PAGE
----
Thursday, April 29, 2021

Depression – Breaking Out of the Cocoon and Thinking You've Failed

Sometimes we can be so fixated upon the finish line that we miss how far we’ve already come.

Backlit cocoon of an emperor moth
© Alan Watson Featherstone


Ah, if I hear another commercial on the radio with a smooth-talking announcer earnestly pretending their company cares about me during these “unprecedented times”, I may puke. I’ve moved way beyond that acid reflux-ish moment where my stomach’s contents race to my mouth to voice their opinion. I may not be able to hold them back next time. Between you and me, I’m a little worried about it. I’m still making payments on my car.

So I’m not going to talk to you as if you just woke up next to Rip Van Winkle and need me to explain what COVID–19 is. I’m just going to write from my heart about how this pandemic has affected me, and maybe you’ll be able to relate:

I feel like my life has been sealed in a cocoon.

This is a funny thing to write because I’ve never before been so productive in my life. No, the BIG goals like publishing my new books haven’t been accomplished yet, but I’m paying off debts, I successfully swam through oceans of paperwork and petitioned for guardianship of my disabled daughter, I’m the fittest I’ve ever been in my adult life, I’m dating again (which means I occasionally leave my home), people pay me to write for some reason, and I have raised four lovely daughters.

But life feels like it’s on hold. Some of that is the pandemic’s fault. After all, who gets happy in a lockdown? However, in this case the pandemic only added to an already crushing situation. I haven’t had such a bleak, hopeless Winter since my divorce nine years ago. What happened to my coping strategies? What happened to my fighting spirit?

Consider this. I’ve just had the healthiest Winter in forever. I cannot recall a year in decades where I didn’t spend weeks sick in bed during the Winter. However, this time I only experienced four colds at most, and each one was over within a day. Talk about unprecedented times! I’m never this healthy. The diagnosis of asthma, the meds to treat it, and the new coping strategies I employ to keep myself healthy have all turned my world around. This was thanks to my consistent, proactive efforts to solve my health issues despite being sick.

But do I focus on that in my head? Why would I? I haven’t published my new book yet. I haven’t lost ALL my weight yet. I’m not married. Loser! Wait, what?

I should be ecstatic. I should be happier than those models you see in bank advertisements who are so excited to be in debt, their smiles wrap fully around their heads. The reality is that my life isn’t so bad, even without a 360ª smile. I’m incredibly blessed. What’s to be depressed about‽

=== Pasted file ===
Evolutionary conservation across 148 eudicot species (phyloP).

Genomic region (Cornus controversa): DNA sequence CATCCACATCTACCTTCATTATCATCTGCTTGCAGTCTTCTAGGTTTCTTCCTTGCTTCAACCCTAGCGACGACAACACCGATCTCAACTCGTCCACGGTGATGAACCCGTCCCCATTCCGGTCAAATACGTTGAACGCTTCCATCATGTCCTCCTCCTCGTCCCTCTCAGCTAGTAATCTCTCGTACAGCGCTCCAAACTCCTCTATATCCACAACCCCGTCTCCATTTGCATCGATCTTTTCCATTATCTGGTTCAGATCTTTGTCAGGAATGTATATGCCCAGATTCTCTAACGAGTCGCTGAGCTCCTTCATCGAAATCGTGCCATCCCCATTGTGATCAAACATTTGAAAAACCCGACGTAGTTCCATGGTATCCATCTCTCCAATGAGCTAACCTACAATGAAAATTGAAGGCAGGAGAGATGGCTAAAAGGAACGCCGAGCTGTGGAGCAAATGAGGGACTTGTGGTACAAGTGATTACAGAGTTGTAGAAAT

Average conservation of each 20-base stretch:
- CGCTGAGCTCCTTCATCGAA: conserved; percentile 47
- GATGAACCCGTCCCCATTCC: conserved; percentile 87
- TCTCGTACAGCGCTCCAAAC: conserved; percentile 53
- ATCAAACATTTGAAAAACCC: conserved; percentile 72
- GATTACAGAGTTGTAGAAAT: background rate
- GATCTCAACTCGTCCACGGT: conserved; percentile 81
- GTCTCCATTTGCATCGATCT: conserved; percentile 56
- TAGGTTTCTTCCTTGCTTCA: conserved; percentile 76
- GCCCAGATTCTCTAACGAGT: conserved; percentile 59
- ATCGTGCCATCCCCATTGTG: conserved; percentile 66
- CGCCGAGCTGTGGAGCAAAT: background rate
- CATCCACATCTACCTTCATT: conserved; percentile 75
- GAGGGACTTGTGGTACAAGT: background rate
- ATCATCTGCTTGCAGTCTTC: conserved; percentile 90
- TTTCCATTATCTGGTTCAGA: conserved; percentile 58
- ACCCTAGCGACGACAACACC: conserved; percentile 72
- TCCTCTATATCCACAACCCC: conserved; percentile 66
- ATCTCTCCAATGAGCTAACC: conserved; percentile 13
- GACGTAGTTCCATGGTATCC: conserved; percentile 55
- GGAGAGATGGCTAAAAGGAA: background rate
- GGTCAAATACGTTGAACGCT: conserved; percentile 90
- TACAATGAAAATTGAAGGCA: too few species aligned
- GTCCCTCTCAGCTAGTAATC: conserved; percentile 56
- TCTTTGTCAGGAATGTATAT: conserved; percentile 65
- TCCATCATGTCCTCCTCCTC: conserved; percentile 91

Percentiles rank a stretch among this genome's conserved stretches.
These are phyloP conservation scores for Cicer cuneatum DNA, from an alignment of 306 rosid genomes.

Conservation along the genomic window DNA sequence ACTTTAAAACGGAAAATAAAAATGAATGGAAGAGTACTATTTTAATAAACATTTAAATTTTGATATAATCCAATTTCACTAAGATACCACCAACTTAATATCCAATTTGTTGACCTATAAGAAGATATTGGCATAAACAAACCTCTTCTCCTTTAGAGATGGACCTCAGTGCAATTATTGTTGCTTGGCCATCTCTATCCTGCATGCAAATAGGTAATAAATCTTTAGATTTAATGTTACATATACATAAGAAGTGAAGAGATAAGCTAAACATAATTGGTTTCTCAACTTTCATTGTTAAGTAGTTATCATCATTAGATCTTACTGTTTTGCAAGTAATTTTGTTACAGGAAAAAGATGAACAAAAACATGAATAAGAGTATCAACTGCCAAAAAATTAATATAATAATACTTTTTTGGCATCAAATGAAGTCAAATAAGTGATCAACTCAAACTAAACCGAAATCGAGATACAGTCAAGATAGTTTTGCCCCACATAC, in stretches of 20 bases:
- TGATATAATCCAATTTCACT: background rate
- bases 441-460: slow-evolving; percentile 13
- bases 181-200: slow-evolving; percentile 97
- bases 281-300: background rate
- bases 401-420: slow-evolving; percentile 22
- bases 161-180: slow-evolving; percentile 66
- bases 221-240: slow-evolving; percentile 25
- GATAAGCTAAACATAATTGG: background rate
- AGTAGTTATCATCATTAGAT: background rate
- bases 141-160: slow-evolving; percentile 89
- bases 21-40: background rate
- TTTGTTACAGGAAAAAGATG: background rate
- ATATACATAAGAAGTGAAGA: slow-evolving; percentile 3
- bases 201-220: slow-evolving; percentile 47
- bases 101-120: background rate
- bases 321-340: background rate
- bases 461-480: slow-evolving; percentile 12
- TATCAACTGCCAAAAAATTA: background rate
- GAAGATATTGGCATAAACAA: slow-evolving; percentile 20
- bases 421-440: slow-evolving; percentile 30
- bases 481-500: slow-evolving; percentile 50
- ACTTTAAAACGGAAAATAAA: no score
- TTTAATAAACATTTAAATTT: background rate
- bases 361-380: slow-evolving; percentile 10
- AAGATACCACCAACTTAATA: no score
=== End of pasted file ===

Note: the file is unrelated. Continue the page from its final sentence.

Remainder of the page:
Yet each one of the complaints I fixated on sat upon my chest like an elephant of disappointment. I could barely move. While I lay there focusing on my burdensome list of failures, I wasn’t focusing on the good that I had accomplished, nor was I benefiting from the rewards. I was disavowing them instead because “I haven’t done enough”. I understand that depression doesn’t need a reason to lay waste to happiness, but my errors in thought weren’t helping.

How thankful I am that Spring came early for a spell. I got outside finally. I jumped on my longboard as often as I could and cruised around in the sun, talked with strangers, smiled a little, and felt good about myself. When Spring snubbed Summer and passed the baton on to Fall, however, my mood began to sink. That’s when I noticed what I was doing to myself. Was I really allowing the weather to determine my mood? Well, it’s more complicated than that. I have major depression disorder and persistent depression disorder. I don’t need an overcast day with chilly rain to get me depressed. However, I certainly was allowing weather to dictate my coping strategies.

I had let my guard down. During all those months locked away from others, I began to see my goals as the only way of measuring my progress—which can usually be quite efficient—but there is a serious downside if you link that progress to your self-worth. No progress = no self-esteem. In essence, if you fail to do something unrealistic in an impossible amount of time, you are ensuring your own ego’s self-destruction. Those warm Spring days were a distraction—an outlier—but once they faded I realized that I had allowed success to determine my self-esteem again.

As you start to come out of your pandemic cocoons, keep in mind your coping strategies and don’t ride yourself too hard. You may have lost valuable time in a lockdown stupor, but, as I remind myself, just because it seems dark, that doesn’t mean that tomorrow will be dark as well. The sun always rises. Well, unless it’s running around with Summer right now.